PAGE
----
Review: Bad, Old Fitz Theatre

Penny Greenhalgh (philosopher) and Kate Walder (stunt man) Photo: Yael Stempler

Penny Greenhalgh (philosopher) and Kate Walder (stunt man) Photo: Yael Stempler


The old Fitzroy Theatre and Hotel enveloped me with kind arms and a cold beer. The anticipation to watch Kate Walder and Penny Greenhalgh’s play Bad stemmed from their very vague explanation, ‘What is bad? Let’s find out together’.

Being my first experience of Walder or Greenhalgh’s work I expected nothing. The famously small and intimate theatre ushered the audience in, wine glasses painting shaded circles on the charcoal seats. As soon as we walked through the doors to the theatre we entered a timeless space.

Walder and Greenhalgh’s performances were undoubtedly quirky, a strange madness thrust among the audience as they utilised this theatrical space for the projection of their absurd inner musings.

The absence of props and stage sets was filled with the use of sound and lighting. In a very Chapman, eccentric, slapstick, comedic way the two actors held the audience captive as they worked (or rather didn’t work) with the sound and lighting.

These elements often offered the punchline of the jokes as they transported us through separate realms and worlds. Throughout the performance the audience was cheerfully amused – the actor’s absurd, clown-like style offered a plethora of layers to the artists’ simplistic play. The bare stage was more than adequately filled by the actors and their stage characters – and the absurdity of the play.

BAD clowns Penny Greenhalgh and Kate Walder Photo: Yael Stempler

BAD clowns Penny Greenhalgh and Kate Walder Photo: Yael Stempler

Theatre of the absurd indeed it was.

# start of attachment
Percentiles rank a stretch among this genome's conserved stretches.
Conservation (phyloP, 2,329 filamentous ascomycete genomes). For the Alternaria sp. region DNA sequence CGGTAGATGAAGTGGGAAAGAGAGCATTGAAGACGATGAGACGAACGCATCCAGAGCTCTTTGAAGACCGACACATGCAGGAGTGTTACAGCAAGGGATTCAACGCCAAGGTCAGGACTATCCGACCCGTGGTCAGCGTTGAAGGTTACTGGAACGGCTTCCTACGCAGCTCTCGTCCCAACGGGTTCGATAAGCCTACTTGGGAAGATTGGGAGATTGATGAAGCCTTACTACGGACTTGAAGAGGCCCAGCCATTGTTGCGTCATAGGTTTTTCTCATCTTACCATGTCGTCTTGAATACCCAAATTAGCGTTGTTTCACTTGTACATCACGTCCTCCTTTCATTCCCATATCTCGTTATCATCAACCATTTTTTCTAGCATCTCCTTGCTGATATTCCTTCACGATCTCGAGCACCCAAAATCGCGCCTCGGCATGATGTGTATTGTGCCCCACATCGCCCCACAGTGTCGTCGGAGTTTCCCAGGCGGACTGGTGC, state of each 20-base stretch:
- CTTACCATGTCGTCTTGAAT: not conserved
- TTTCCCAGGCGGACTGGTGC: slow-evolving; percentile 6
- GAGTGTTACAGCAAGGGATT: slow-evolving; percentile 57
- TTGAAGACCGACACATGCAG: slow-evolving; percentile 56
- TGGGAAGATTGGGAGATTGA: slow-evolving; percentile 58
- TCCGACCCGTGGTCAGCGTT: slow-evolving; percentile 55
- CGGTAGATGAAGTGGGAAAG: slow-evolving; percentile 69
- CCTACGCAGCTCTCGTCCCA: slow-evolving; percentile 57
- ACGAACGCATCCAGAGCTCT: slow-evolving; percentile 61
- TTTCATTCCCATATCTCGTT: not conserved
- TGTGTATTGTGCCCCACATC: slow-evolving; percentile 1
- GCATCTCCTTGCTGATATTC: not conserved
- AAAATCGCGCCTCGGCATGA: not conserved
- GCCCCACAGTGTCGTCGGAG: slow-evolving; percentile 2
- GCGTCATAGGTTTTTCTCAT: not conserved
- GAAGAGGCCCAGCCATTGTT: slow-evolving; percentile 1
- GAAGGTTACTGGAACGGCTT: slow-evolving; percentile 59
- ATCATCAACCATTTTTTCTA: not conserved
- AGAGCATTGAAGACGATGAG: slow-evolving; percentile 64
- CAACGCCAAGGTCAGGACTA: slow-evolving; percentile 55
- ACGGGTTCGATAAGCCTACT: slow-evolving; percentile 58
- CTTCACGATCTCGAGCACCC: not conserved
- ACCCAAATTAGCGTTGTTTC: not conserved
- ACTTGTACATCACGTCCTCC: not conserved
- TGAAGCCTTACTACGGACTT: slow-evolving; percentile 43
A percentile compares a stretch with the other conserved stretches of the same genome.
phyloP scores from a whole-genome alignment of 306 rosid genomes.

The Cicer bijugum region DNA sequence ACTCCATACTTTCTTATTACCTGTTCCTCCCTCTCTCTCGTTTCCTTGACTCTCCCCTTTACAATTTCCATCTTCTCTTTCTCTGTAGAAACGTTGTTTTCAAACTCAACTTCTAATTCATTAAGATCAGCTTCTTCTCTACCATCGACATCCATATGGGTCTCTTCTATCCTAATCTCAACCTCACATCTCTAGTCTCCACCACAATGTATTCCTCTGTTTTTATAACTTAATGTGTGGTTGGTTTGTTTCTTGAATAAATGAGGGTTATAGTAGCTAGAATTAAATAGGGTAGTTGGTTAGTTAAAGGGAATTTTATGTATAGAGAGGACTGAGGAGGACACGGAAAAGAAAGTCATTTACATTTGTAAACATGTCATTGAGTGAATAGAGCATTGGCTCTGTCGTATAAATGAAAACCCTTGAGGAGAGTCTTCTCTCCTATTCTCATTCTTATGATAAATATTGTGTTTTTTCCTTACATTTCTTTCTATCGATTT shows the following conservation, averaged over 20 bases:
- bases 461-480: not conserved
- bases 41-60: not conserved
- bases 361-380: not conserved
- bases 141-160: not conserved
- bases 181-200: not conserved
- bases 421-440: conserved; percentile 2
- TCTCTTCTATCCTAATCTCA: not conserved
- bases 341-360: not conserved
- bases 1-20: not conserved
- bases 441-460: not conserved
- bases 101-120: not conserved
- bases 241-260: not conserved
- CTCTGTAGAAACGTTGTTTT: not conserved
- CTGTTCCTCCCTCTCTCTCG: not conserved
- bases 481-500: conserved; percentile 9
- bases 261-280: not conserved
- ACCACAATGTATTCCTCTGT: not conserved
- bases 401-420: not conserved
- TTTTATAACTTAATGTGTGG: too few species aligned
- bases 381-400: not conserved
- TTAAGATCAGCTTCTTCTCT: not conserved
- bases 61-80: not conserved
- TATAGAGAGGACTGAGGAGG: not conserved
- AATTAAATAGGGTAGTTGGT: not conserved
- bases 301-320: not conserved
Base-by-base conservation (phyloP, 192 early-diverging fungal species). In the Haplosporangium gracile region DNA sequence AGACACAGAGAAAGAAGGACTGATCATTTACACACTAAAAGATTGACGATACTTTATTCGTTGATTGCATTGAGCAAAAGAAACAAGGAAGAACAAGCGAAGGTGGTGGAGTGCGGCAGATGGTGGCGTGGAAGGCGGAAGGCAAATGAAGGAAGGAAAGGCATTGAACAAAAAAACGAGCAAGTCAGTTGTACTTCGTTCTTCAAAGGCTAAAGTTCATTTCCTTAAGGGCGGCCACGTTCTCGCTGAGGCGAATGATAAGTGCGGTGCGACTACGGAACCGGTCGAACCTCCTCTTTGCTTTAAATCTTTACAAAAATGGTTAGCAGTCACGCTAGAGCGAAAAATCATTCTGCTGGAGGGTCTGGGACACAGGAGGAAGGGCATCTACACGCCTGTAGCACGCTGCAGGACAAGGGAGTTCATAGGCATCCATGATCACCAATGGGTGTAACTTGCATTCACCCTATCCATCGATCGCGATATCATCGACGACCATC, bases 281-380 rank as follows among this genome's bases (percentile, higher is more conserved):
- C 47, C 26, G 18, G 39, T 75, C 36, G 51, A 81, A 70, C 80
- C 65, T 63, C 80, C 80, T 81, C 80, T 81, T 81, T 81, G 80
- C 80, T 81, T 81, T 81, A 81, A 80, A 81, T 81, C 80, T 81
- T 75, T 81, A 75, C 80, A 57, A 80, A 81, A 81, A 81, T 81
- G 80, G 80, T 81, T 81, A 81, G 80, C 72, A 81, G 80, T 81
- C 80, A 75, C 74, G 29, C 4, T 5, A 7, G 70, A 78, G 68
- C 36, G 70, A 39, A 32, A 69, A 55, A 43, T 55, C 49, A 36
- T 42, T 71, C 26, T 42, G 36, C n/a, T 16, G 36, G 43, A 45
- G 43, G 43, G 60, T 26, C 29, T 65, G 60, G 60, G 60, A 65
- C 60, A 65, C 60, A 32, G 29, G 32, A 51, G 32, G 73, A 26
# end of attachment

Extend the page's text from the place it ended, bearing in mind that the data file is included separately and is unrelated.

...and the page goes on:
Like Beckett, the two Australian women explored absurdist existential questions through their very Godot-like ‘Bucket’, titling their existential play within their play “Where Is My Bucket, Mum? (Starring Kate Blanchet and Geoffrey Rush)”.

Heralding this ‘Clownism’ ,the two actors sent themselves and the audience on a playfully childish yet existential hunt for this unknown ‘bucket’. The work resonates with the philosophical influences of Aristotle and Camus as it explores the concept of meaninglessness through the bucket.

Walder and Greenhalgh’s work adopts the absurdist belief that human beings exist in a purposeless, chaotic universe: the chaos of contemporary life, pop culture, and external influences, of bourgeoisie Australian celebrities, of Kate Blanchet and Geoffrey Rush.

Walder and Greenhalgh’s Bad is a work that hits all the right notes, play crafted from sheer simplicity and a bareness that aids its absurdity and existentialism, a play that is very easy to listen to, laugh to and follow through to the end.

So what is bad? Despite my journey through alternate dimensions of life and a meaningless search for a bucket my answer remains: I really have no idea.

But I can tell you that Bad is good, even great, late night entertainment as it premieres the old Fitz series of late night shows. Definitely worth a look.

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